It also includes entries from the former A2R (Alternatives to Religion) blog, a collaborative project between Conway Hall and Bishopsgate Institute which sparked exploration of some of the ways people have tried to make sense of the world and live together ethically without the need for faith in a God or gods. The key themes linking this broad movement are Freethought, Ethics, Humanism, Rationalism and Secularism. Material for these entries came from the British Humanist Association, The National Secular Society and Conway Hall Ethical Society. Posts were written by archivists, Nicky Hilton and Carl Harrison.
Jeremiads abound on the ‘end’ or the ‘death’ of modern universities. There are claims that they are been severely compromised by ‘neoliberalism’ and social changes and left behind by technological advances. An increasing number of writers believe the university has been transformed turned into ‘safe spaces’, an extended school environment, that infantilises students. Many people describe this ‘crisis’ in academia but few offer any visions of the future and fewer still try to propose alternatives. In this talk Professor Dennis Hayes, an expert in educational development, will describe what’s gone wrong and discuss some attempts to save the university sector, making it fit-for-purpose for the 21st century. ...Read More »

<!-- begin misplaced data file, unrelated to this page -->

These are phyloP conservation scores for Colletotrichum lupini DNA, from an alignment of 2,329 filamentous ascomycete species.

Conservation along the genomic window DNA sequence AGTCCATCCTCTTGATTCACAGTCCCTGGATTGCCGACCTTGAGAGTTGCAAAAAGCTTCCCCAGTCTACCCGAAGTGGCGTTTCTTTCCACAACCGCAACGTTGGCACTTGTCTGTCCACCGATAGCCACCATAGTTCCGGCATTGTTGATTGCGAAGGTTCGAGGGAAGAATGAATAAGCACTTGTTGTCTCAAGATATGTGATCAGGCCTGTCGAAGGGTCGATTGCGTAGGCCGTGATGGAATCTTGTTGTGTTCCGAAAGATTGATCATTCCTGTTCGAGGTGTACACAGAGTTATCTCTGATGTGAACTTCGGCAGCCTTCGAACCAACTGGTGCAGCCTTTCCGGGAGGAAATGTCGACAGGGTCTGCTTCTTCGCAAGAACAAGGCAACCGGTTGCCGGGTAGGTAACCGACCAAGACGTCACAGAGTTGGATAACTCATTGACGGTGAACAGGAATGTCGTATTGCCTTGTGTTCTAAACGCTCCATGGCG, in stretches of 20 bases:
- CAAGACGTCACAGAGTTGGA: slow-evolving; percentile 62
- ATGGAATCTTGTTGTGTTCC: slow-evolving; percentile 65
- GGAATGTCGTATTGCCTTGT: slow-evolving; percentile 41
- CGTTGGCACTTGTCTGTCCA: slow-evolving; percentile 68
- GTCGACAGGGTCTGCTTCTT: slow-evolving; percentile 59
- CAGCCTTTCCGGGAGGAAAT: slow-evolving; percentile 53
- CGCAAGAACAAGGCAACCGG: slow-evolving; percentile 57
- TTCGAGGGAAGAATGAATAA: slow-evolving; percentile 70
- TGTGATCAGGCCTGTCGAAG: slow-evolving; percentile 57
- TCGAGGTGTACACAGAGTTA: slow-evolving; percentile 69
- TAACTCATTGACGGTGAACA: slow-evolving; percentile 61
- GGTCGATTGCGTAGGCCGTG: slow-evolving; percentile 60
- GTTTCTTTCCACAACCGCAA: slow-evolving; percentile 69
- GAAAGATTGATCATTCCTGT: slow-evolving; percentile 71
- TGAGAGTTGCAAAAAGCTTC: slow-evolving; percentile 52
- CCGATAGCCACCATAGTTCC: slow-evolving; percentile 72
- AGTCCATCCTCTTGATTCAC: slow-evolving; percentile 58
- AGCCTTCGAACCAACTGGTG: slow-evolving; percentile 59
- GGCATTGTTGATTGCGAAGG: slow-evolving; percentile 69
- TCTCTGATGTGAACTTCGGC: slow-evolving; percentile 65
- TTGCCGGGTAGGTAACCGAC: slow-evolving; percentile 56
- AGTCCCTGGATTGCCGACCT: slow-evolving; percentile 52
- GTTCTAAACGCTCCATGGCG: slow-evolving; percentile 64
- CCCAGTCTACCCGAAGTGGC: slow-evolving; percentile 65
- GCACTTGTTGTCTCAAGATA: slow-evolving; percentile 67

Donald Trump’s conduct, temperament and outrageous utterances during the presidential campaign should have ensured his rejection by the electorate. He was patently prepared to say anything to achieve office. But our speaker today, Chris Bratcher, considers he was telling it as it is on two huge policy issues: Chris believes Trump is right about NATO; that it is obsolete; a relic of the Cold War, serving only to drag Europe into American adventures in countries we know well were, and are, no threat to either. Chris believes he is also right about the need to limit Free Trade. He feels it fosters the export of employment, and that imports free of tariffs smother any attempt to regenerate manufacture of those goods at home, because the risk to capital to re-enter these fields is too great. The arguments are not new: Joseph Chamberlain proposed tariffs to enhance both infrastructure and social conditions in the UK before the First World War. Perhaps globalisation is on the wane? Chris will explain why he considers Trump could just be a force for good. ...Read More »